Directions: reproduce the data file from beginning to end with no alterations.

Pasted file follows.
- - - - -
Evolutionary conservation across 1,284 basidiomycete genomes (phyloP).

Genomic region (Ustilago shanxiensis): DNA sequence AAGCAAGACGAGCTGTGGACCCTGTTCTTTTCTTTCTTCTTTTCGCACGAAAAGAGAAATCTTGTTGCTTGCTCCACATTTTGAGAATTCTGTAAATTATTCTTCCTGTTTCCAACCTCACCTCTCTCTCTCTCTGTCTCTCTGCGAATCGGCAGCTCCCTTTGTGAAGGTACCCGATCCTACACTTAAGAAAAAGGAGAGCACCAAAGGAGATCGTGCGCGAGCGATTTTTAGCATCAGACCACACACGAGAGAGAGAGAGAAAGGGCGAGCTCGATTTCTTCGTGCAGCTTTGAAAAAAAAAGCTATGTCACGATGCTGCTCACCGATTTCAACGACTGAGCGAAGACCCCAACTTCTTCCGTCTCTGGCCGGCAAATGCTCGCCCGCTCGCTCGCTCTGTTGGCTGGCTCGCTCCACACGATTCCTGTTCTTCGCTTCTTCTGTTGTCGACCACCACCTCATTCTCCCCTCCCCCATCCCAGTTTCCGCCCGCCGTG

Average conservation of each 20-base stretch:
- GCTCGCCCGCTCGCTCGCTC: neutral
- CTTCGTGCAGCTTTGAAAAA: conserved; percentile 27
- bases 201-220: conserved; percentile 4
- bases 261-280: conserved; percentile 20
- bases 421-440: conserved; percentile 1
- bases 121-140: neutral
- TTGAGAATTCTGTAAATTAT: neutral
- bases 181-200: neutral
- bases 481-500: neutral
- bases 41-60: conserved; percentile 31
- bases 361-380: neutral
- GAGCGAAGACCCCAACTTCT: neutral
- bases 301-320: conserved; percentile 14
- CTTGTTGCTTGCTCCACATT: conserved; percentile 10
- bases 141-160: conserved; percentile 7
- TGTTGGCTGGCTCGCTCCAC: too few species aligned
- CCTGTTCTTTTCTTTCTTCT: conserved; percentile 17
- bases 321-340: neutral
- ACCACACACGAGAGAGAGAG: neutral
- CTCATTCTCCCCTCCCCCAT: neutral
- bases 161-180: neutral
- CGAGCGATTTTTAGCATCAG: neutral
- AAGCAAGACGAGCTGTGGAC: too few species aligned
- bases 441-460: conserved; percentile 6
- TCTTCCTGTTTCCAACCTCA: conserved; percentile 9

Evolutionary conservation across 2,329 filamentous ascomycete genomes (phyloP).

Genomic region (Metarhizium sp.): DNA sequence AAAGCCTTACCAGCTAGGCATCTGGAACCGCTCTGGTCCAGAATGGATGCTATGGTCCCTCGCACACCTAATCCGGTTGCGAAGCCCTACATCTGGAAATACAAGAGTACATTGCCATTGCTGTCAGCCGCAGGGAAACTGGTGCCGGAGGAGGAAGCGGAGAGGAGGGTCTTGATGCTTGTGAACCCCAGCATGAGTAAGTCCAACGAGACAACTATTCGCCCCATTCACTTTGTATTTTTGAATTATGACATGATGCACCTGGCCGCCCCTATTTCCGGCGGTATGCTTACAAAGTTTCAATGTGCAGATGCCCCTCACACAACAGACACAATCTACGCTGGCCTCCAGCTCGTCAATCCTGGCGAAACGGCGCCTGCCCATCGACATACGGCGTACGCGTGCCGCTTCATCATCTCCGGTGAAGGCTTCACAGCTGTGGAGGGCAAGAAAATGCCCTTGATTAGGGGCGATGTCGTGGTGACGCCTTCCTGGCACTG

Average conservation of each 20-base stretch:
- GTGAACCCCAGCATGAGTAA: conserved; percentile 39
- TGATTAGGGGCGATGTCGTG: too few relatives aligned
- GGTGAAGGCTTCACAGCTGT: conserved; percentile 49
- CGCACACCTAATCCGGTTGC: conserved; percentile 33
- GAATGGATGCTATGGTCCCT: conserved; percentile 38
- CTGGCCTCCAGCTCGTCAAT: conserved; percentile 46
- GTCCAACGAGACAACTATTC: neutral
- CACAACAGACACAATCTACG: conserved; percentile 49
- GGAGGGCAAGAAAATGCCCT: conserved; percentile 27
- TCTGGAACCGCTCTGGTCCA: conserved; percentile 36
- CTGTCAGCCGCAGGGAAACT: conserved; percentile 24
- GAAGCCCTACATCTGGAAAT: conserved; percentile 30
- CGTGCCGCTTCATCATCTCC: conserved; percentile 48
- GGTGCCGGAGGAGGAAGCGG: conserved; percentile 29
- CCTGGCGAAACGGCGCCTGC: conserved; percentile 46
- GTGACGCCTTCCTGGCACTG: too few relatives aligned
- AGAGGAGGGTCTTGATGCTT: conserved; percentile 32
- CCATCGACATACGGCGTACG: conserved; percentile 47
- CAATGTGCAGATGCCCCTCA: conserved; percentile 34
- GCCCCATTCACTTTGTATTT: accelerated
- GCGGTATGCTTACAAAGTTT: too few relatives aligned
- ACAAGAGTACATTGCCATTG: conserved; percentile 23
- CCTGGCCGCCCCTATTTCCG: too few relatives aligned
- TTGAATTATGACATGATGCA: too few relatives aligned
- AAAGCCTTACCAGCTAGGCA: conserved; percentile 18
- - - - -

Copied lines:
Evolutionary conservation across 1,284 basidiomycete genomes (phyloP).

Genomic region (Ustilago shanxiensis): DNA sequence AAGCAAGACGAGCTGTGGACCCTGTTCTTTTCTTTCTTCTTTTCGCACGAAAAGAGAAATCTTGTTGCTTGCTCCACATTTTGAGAATTCTGTAAATTATTCTTCCTGTTTCCAACCTCACCTCTCTCTCTCTCTGTCTCTCTGCGAATCGGCAGCTCCCTTTGTGAAGGTACCCGATCCTACACTTAAGAAAAAGGAGAGCACCAAAGGAGATCGTGCGCGAGCGATTTTTAGCATCAGACCACACACGAGAGAGAGAGAGAAAGGGCGAGCTCGATTTCTTCGTGCAGCTTTGAAAAAAAAAGCTATGTCACGATGCTGCTCACCGATTTCAACGACTGAGCGAAGACCCCAACTTCTTCCGTCTCTGGCCGGCAAATGCTCGCCCGCTCGCTCGCTCTGTTGGCTGGCTCGCTCCACACGATTCCTGTTCTTCGCTTCTTCTGTTGTCGACCACCACCTCATTCTCCCCTCCCCCATCCCAGTTTCCGCCCGCCGTG

Average conservation of each 20-base stretch:
- GCTCGCCCGCTCGCTCGCTC: neutral
- CTTCGTGCAGCTTTGAAAAA: conserved; percentile 27
- bases 201-220: conserved; percentile 4
- bases 261-280: conserved; percentile 20
- bases 421-440: conserved; percentile 1
- bases 121-140: neutral
- TTGAGAATTCTGTAAATTAT: neutral
- bases 181-200: neutral
- bases 481-500: neutral
- bases 41-60: conserved; percentile 31
- bases 361-380: neutral
- GAGCGAAGACCCCAACTTCT: neutral
- bases 301-320: conserved; percentile 14
- CTTGTTGCTTGCTCCACATT: conserved; percentile 10
- bases 141-160: conserved; percentile 7
- TGTTGGCTGGCTCGCTCCAC: too few species aligned
- CCTGTTCTTTTCTTTCTTCT: conserved; percentile 17
- bases 321-340: neutral
- ACCACACACGAGAGAGAGAG: neutral
- CTCATTCTCCCCTCCCCCAT: neutral
- bases 161-180: neutral
- CGAGCGATTTTTAGCATCAG: neutral
- AAGCAAGACGAGCTGTGGAC: too few species aligned
- bases 441-460: conserved; percentile 6
- TCTTCCTGTTTCCAACCTCA: conserved; percentile 9

Evolutionary conservation across 2,329 filamentous ascomycete genomes (phyloP).

Genomic region (Metarhizium sp.): DNA sequence AAAGCCTTACCAGCTAGGCATCTGGAACCGCTCTGGTCCAGAATGGATGCTATGGTCCCTCGCACACCTAATCCGGTTGCGAAGCCCTACATCTGGAAATACAAGAGTACATTGCCATTGCTGTCAGCCGCAGGGAAACTGGTGCCGGAGGAGGAAGCGGAGAGGAGGGTCTTGATGCTTGTGAACCCCAGCATGAGTAAGTCCAACGAGACAACTATTCGCCCCATTCACTTTGTATTTTTGAATTATGACATGATGCACCTGGCCGCCCCTATTTCCGGCGGTATGCTTACAAAGTTTCAATGTGCAGATGCCCCTCACACAACAGACACAATCTACGCTGGCCTCCAGCTCGTCAATCCTGGCGAAACGGCGCCTGCCCATCGACATACGGCGTACGCGTGCCGCTTCATCATCTCCGGTGAAGGCTTCACAGCTGTGGAGGGCAAGAAAATGCCCTTGATTAGGGGCGATGTCGTGGTGACGCCTTCCTGGCACTG

Average conservation of each 20-base stretch:
- GTGAACCCCAGCATGAGTAA: conserved; percentile 39
- TGATTAGGGGCGATGTCGTG: too few relatives aligned
- GGTGAAGGCTTCACAGCTGT: conserved; percentile 49
- CGCACACCTAATCCGGTTGC: conserved; percentile 33
- GAATGGATGCTATGGTCCCT: conserved; percentile 38
- CTGGCCTCCAGCTCGTCAAT: conserved; percentile 46
- GTCCAACGAGACAACTATTC: neutral
- CACAACAGACACAATCTACG: conserved; percentile 49
- GGAGGGCAAGAAAATGCCCT: conserved; percentile 27
- TCTGGAACCGCTCTGGTCCA: conserved; percentile 36
- CTGTCAGCCGCAGGGAAACT: conserved; percentile 24
- GAAGCCCTACATCTGGAAAT: conserved; percentile 30
- CGTGCCGCTTCATCATCTCC: conserved; percentile 48
- GGTGCCGGAGGAGGAAGCGG: conserved; percentile 29
- CCTGGCGAAACGGCGCCTGC: conserved; percentile 46
- GTGACGCCTTCCTGGCACTG: too few relatives aligned
- AGAGGAGGGTCTTGATGCTT: conserved; percentile 32
- CCATCGACATACGGCGTACG: conserved; percentile 47
- CAATGTGCAGATGCCCCTCA: conserved; percentile 34
- GCCCCATTCACTTTGTATTT: accelerated
- GCGGTATGCTTACAAAGTTT: too few relatives aligned
- ACAAGAGTACATTGCCATTG: conserved; percentile 23
- CCTGGCCGCCCCTATTTCCG: too few relatives aligned
- TTGAATTATGACATGATGCA: too few relatives aligned
- AAAGCCTTACCAGCTAGGCA: conserved; percentile 18